I wore your BraceletPosted on 2/14/14I too wore your Bracelet for Many Years. I thank you for your service. I have thought about you for all these years wondering if you were ever found and if you came home. I'm glad you finally got to come home but sorry it wasn't while you were still alive. My father was also in the Vietnam War but we were lucky enough to get him home safely. I'm so glad I finally found out about you.MORE
Remembering An American HeroPosted on 12/19/13 - by Curt Carter email@example.comDear LCDR Michael Edward Dunn, sirMORE
As an American, I would like to thank you for your service and for your sacrifice made on behalf of our wonderful country. The youth of today could gain much by learning of heroes such as yourself, men and women whose courage and heart can never be questioned.
May God allow you to read this, and may He allow me to someday shake your hand when I get to Heaven to personally thank you. May he also allow my father to find you and shake your hand now to say thank you; for America, and for those who love you.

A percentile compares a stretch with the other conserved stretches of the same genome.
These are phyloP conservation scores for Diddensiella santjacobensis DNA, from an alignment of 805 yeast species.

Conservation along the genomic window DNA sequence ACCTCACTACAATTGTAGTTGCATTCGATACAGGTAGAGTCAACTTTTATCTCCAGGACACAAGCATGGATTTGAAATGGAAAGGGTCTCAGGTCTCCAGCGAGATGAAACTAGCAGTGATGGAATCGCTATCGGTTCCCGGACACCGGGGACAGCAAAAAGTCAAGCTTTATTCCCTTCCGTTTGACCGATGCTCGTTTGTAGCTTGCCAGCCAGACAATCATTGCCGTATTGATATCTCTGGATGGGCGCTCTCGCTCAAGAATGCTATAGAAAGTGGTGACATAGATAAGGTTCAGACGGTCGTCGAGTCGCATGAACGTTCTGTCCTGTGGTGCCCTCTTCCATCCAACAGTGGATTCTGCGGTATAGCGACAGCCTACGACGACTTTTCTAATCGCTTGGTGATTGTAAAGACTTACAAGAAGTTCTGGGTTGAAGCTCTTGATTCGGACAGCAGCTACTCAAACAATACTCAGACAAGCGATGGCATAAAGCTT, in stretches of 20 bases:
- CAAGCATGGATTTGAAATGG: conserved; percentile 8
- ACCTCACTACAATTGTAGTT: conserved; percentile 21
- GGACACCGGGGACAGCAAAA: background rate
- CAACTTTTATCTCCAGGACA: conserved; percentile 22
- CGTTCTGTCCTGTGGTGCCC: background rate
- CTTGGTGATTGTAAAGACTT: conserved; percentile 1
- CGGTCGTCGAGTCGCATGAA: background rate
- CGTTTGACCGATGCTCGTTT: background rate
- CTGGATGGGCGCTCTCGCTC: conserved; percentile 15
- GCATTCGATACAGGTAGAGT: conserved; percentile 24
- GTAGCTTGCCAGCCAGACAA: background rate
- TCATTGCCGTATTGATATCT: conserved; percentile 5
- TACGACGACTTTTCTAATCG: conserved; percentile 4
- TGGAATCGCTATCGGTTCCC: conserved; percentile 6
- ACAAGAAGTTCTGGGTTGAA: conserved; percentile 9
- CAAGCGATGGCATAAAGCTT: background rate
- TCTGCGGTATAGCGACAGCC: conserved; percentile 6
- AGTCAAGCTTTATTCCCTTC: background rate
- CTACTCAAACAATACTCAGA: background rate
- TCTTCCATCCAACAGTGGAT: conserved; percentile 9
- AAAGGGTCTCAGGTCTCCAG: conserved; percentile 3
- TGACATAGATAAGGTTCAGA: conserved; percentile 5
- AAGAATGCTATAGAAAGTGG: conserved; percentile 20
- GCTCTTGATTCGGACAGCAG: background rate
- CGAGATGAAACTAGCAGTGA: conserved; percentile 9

With respect, and the best salute a civilian can muster for you, Sir
If I should die...remembrances for LCDR Michael Edward DUNN, USN...who made the ultimate sacrifice!!Posted on 3/30/11 - byIf I should die, and leave you here awhile, be not like others, sore undone, who keep long vigils by the silent dust, and weep...for MY sake, turn again to life, and smile...Nerving thy heart, and trembling hand to do something to comfort other hearts than thine...Complete these dear, unfinished tasks of mine...and I, perchance, may therein comfort you.MORE
Never ForgottenPosted on 2/14/11 MORE
We RememberPosted on 2/1/04 - by Robert Sage firstname.lastname@example.orgMichael is buried at Arlington Nat Cem,
I Still Have Your BraceletPosted on 12/30/03 - by David C. MuellerMichael, I received your MIA/POW bracelet when they were first issued. I wore it until 4 years ago, unfortunately, it broke in two from age. I had it repaired by a jeweler, but no longer wear it since it's so fragile. It is now proudly displayed on a shelf in my home. Michael, I have never met you, but I'll never forget you. David MuellerMORE
Thank you SirPosted on 5/30/03 - by Donald LytleAlthough we never met personally, I want to thank you Michael Edward Dunn, for your courageous and valiant service, many years of faithfully contributing, and most holy sacrifice, given to this great country of ours!MORE
Yous Spirit is alive--and strong, therefore, you shall never be forgotten, nor has your death been in vain!